SNA’s research and advocacy work aims to bring universal free breakfast and lunch to schoolchildren, removing social stigma from free meals and boosting student nutrition.
Education • School Nutrition Association
There’s that old saying: “There’s no such thing as a free lunch.” Well, the School Nutrition Association would like to consign that one to the cafeteria trash bin.
“Kids who eat a school lunch perform better academically, miss school less often, and are better behaved,” says SNA CEO Patricia Montague, CAE.
Kids who eat a school lunch perform better academically, miss school less often, and are better behaved.
About 50 million children attend K-12 public schools, and around 30 million of them eat school lunches. A significant portion of school lunch eaters receive free or reduced-price meals. And while these meals allow children to avoid malnourishment, the current system also causes social problems.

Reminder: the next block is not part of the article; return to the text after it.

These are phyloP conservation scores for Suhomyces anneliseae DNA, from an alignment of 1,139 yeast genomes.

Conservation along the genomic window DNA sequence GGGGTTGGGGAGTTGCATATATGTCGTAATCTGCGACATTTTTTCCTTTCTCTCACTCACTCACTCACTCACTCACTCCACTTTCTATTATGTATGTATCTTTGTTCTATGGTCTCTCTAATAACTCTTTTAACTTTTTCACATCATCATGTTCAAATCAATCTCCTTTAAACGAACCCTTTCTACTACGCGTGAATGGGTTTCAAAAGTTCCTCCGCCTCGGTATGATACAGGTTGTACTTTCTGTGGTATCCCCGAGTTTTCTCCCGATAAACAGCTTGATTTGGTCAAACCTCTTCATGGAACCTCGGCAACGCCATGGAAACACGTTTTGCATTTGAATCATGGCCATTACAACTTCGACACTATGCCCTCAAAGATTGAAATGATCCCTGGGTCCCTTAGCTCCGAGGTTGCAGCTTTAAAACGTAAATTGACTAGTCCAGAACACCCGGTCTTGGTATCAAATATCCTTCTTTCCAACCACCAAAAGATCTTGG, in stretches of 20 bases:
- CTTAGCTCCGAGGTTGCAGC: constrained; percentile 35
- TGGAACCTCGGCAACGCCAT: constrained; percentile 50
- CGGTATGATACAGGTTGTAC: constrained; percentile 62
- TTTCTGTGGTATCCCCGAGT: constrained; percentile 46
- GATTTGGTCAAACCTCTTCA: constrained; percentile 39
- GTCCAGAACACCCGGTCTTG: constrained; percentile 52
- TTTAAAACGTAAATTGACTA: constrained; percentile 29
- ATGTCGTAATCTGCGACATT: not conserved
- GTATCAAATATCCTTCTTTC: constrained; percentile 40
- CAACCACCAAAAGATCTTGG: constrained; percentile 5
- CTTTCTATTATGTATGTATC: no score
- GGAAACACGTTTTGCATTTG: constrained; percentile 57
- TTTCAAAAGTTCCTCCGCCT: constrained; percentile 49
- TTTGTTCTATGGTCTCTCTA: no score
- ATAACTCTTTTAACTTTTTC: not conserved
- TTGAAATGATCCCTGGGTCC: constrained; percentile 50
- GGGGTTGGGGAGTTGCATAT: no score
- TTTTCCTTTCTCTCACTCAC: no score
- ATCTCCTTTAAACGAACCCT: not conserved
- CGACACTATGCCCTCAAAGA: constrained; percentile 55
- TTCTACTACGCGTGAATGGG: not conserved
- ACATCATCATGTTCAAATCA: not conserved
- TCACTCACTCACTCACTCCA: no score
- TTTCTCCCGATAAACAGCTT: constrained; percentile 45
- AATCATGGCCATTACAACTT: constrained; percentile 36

“It creates a divide between the haves and have-nots that shouldn’t be happening,” Montague says. “There’s a stigma now because the kids know who gets a free lunch and breakfast. We are trying to reduce that.”
SNA wants every child, regardless of income, to receive a free school breakfast and lunch—a policy that will remove the stigma and provide healthy food to all. “School lunches are healthier than what some bag lunches are,” Montague says. “School lunches have to meet the stringent nutrition requirements of the meal program.”
To help make free school meals a reality, SNA is advocating with legislators and conducting research on the costs and benefits of universal free lunch.
In a future with free meals for all schoolchildren, SNA sees healthier and more equitable schools. “You’ll see more academic success, less absenteeism in school, and better behavior among all students,” Montague says.